Flashcards in ABCDE Deck (29)
In all emergencies, what should be considered to be the primary cause of shock (until proven otherwise)?
If a patient has cool peripheries and tachycardia, what should you give them?
How do you measure Capillary refill time?
What is the target CRT?
If the CRT is prolonged, what does this indicate?
Squeeze a digit for 5s, at heart level.
Let go and time how long it takes for the skin to return to the colour of the surrounding skin - should take < 2s.
It indicates poor peripheral circulation.
What does a low diastolic pressure suggest about the arteries?
Name 2 types of distributive shock that can have this effect.
Suggests arterial dilation.
Anaphylaxis or Sepsis
What is the normal range for pulse pressure?
What does a narrow pulse pressure suggest about the arteries.
Give two types of shock that can have this effect.
It suggests arterial vasoconstriction which can be caused by Hpovolaemia (severe burns, haemorrhage) or Cardiogenic shock (MI, heart failure).
What 4 steps are involved in the immediate treatment of Acute Coronary Syndrome?
How are they given?
1. 300mg Aspirin given orally (chewed or crushed) *ASAP*
2. GTN spray or tablet given sublingually
3. Oxygen - only if their SpO2 is below 94% breathing air alone
4. Morphine titrated i.v. (- to prevent sedation and respiratory depression)
What drugs are given in the later treatment of Acute Coronary Syndrome?
(They are split into 4 groups)
Aspirin (75mg) and Clopidogrel (for 1st 12 months post ACS)
Statin (high dose)
What is Cheyne-Strokes respiration?
CHORPS stand for 5 causes of Cheyne-Strokes respiration. Name all 5.
Cyclical form: Increase in breathing, followed by a decrease in breathing, followed by breathing cessation (apnoea)
Kussmaul’s respiration is a type of hyperventilation.
What condition is it associated with?
(Deep, sighing respiration)
You are in A and E, a patient comes in with pin point pupils.
What is your 1st differential?
You are in A and E, a patient comes in with dilated pupils.
Name 4 possible differentials
Tricyclic antidepressant overdose
Amphetamines (used for ADHD, Obesity and Narcolepsy)
If you see a pregnant woman seizing, what do you give them?
What are 6 signs seen in a tension pneumothorax?
1. Difficulty breathing
3. Tracheal deviation to opposite side of affected lung
4. Absent breath sounds on affected side
5. Hyper-resonance on percussion of affected chest side
6. DISTENDED NECK VEINS
If a child comes in with stridor and you can do a handover/transfer them quickly, what do you give them?
If you can’t do a rapid transfer/handover, what do you give them?
Rapid: Nebulised Adrenaline
Slow: IM Adrenaline
If a child has low blood pressure, what is this an emergency sign of?
(The shock is in the SEVERE state because children in shock have a normal blood pressure for a long amount of time and the blood pressure only rapidly deteriorates when in the severe stage)
Use a word to describe oesophageal reflux pain
Give a description of the pain in aortic dissection
In diabetic ketoacidosis of a child what is the amount of the initial crystalloid bolus?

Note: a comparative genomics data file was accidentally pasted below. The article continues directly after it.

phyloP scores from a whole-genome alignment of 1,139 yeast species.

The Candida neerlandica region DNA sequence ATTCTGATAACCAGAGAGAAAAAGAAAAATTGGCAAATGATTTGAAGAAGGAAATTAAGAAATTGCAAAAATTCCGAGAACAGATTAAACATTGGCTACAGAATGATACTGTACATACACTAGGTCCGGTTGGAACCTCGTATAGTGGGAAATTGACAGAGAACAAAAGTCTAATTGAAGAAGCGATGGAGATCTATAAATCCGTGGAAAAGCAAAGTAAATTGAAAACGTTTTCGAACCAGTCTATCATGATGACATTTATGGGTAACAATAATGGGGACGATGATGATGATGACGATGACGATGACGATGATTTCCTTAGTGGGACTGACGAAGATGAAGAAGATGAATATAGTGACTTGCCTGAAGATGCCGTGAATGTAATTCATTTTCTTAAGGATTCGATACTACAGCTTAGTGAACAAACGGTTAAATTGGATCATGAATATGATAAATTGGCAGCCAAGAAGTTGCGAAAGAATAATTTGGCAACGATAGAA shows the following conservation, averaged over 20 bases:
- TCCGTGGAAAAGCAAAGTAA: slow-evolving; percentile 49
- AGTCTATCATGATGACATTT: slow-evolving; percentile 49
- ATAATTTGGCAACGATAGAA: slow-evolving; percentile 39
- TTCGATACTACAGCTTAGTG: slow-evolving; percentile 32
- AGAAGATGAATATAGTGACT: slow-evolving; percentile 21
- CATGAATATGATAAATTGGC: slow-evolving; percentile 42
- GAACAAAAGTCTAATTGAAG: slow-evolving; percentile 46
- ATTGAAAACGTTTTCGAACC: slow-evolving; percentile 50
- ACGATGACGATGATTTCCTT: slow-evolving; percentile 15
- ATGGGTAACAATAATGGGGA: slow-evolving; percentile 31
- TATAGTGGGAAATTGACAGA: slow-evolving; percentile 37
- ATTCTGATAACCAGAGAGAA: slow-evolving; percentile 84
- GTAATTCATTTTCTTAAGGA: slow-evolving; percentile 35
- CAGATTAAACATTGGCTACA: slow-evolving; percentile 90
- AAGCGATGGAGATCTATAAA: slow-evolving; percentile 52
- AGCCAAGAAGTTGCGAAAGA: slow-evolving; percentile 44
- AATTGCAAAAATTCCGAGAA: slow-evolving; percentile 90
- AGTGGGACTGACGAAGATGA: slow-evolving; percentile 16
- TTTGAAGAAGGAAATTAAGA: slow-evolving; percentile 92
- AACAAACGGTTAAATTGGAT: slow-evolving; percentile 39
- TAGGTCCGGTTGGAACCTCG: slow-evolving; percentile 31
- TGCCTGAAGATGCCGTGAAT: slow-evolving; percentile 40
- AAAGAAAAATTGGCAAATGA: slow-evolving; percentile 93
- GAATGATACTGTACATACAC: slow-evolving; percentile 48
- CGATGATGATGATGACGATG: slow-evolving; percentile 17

Why is it this value?
10ml/kg. Intraosseous. To prevent cerebral oedema.
How do you treat hypoglycaemia?
Give 2ml/kg 10% glucose IV or IO (intraosseous) then give a glucose infusion (to prevent recurrence)
How do you measure the temperature of a:
1) Less than 4 week old (1)
2) 4 week - 5 year old (3)
1) electronic thermometer in the axilla
2) electronic thermometer in the axilla, chemical dot thermometer in the axilla or infra-red tympanic thermometer
What is the other name for Kawasaki disease?
*this disease is rare and mainly affects children under the age of 5*
*there is no known cause and it is not contagious*
Give 7 features that are likely to be present with this disease.
Mucocutaneous lymph node syndrome
- cervical lymphadenopathy
- erythema and cracking of lips
- erythema of oral and pharyngeal mucosa
- strawberry tongue
- polymorphous rash
- erythema and oedema of hand and feet
- bilateral conjunctival infection with no exudate formation
Discuss the treatments for Kawasaki disease (3).
*need IMMEDIATE hospital admission*
Aspirin: high dose - anti inflammatory, anti pyretic and pain relief. Once symptoms have gone may still need 6-8 weeks low dose Aspirin: anti-platelet to prevent clot formations.
IVIG: should see improvement within 36 hours of it being given. If not, give another dose.
Corticosteroid: if second dose of IVIG is ineffective or if there is high chance of the disease causing heart problems. (Infants <1 typically get heart problems as a result of the disease so may go straight to steroid treatment).
In anaphylaxis, itching of the palate and/or external acoustic meatus can be a sign on?
Discuss how you would administer an IV fluid challenge in an:
B) Adult with cardiac failure
Adult: 500mL of warmed crystalloid (Hartmann’s or 0.9% saline) over 5-10 minutes
Adult with cardiac failure: 250mL of warmed crystalloid (Hartmann’s or 0.9% saline) over 5-10 minutes
What antihistamine do you give in anaphylactic shock?
Give 3 signs of pericardial tamponade
Muffled heart sounds
Distended neck veins
If a non-pregnant patient is seizing, what drug should you give them?
When examining the patients pupils with a light, if they are unequal what does this indicate?
And what should you do?
Lift their head 30 degrees off the bed (only do this if no ?neck/spinal cord trauma) + emergency referral to surgery